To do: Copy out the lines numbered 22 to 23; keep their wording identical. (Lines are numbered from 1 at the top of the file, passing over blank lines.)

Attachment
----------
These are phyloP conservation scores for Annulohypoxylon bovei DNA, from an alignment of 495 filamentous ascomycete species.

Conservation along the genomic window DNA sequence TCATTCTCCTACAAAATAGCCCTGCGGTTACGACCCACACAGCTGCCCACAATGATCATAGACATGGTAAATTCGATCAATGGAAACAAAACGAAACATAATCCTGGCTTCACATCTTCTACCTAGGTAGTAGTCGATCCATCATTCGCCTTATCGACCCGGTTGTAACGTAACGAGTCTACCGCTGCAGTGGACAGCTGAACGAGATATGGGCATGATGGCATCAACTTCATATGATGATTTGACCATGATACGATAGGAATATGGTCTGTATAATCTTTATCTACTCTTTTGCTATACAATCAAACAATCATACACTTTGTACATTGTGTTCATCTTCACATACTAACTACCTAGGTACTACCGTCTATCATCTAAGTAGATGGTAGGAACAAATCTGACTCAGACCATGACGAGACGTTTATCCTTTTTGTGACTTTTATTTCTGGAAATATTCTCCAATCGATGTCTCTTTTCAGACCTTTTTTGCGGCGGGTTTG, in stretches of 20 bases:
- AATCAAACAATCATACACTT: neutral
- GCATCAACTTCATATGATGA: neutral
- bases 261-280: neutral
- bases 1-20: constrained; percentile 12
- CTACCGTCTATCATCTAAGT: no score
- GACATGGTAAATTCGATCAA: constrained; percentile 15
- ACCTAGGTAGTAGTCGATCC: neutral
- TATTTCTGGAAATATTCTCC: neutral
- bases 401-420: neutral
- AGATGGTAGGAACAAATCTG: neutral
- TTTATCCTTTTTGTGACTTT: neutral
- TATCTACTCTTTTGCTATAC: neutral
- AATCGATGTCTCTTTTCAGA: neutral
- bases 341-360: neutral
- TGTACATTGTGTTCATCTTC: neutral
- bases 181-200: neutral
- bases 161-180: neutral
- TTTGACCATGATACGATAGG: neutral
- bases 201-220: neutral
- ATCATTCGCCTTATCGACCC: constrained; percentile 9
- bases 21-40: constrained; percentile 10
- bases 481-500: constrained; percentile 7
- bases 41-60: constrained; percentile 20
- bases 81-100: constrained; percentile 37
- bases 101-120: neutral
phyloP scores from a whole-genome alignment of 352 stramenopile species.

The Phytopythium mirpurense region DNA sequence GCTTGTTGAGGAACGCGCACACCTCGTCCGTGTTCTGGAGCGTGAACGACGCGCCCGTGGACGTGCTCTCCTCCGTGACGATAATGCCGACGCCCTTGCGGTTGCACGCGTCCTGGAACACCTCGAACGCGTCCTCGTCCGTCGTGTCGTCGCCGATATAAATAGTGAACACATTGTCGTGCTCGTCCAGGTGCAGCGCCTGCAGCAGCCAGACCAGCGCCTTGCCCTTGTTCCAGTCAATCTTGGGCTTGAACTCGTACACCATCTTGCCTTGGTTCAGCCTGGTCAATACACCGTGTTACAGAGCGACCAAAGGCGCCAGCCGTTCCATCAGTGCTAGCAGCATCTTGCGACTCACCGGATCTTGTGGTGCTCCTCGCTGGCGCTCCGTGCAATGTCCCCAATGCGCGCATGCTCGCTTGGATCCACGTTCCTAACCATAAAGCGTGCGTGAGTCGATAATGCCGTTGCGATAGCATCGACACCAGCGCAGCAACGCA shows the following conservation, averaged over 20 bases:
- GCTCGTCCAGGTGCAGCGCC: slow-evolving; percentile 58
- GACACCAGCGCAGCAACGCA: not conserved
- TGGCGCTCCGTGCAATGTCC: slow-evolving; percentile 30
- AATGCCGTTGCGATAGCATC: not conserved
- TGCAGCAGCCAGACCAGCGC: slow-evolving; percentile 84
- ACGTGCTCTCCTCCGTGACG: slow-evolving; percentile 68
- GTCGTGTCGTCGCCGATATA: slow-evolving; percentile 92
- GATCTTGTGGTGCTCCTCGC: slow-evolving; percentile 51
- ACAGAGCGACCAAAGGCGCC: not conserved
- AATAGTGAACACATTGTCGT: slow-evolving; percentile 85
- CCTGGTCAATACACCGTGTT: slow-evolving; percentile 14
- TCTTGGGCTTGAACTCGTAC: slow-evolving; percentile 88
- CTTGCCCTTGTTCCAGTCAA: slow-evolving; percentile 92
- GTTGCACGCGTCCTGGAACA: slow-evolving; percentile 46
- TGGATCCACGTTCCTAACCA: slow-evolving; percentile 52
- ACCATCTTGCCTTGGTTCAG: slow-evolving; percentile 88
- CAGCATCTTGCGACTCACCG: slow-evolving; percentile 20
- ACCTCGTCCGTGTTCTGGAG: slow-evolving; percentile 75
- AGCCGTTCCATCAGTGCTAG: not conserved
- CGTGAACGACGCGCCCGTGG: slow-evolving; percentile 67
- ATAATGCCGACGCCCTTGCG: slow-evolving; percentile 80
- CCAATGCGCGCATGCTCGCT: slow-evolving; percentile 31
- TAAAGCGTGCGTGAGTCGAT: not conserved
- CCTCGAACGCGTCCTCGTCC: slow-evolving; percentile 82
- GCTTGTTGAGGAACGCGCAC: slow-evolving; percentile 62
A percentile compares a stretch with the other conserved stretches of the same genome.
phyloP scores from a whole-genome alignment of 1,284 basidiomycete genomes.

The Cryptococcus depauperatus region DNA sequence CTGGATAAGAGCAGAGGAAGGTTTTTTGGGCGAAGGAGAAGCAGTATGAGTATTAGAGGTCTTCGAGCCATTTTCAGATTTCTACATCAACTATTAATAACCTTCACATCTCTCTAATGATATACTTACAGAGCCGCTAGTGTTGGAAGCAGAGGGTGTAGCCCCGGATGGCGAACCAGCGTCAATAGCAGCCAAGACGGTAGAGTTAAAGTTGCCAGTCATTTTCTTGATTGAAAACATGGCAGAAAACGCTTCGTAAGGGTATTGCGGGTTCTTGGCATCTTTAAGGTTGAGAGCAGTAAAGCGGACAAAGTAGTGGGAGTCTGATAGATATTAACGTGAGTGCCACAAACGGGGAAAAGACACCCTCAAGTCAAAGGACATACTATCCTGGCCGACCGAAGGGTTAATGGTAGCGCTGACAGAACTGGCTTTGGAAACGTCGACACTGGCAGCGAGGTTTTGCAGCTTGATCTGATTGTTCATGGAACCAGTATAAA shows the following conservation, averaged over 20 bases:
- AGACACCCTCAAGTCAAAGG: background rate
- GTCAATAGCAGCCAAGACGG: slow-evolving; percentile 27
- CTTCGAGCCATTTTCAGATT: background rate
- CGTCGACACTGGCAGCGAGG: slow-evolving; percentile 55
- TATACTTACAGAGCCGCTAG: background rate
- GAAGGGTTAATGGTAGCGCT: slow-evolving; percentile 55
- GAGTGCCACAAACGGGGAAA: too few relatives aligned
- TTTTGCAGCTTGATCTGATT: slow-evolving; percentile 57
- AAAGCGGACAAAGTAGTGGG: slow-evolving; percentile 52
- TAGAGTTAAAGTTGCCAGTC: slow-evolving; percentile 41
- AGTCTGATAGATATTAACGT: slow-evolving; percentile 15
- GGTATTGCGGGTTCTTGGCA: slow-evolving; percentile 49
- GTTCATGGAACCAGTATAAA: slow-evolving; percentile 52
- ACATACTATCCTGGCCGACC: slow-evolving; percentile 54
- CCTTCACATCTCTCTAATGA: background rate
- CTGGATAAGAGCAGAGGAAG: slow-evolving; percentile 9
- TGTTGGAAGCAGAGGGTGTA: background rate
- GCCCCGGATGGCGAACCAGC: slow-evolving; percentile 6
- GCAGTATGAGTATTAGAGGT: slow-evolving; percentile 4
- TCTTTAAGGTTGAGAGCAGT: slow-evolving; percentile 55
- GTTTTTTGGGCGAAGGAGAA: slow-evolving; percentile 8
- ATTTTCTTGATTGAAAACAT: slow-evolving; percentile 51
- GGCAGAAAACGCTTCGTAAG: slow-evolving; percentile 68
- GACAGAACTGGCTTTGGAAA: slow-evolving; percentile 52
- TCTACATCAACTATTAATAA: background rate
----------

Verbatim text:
- ATCATTCGCCTTATCGACCC: constrained; percentile 9
- bases 21-40: constrained; percentile 10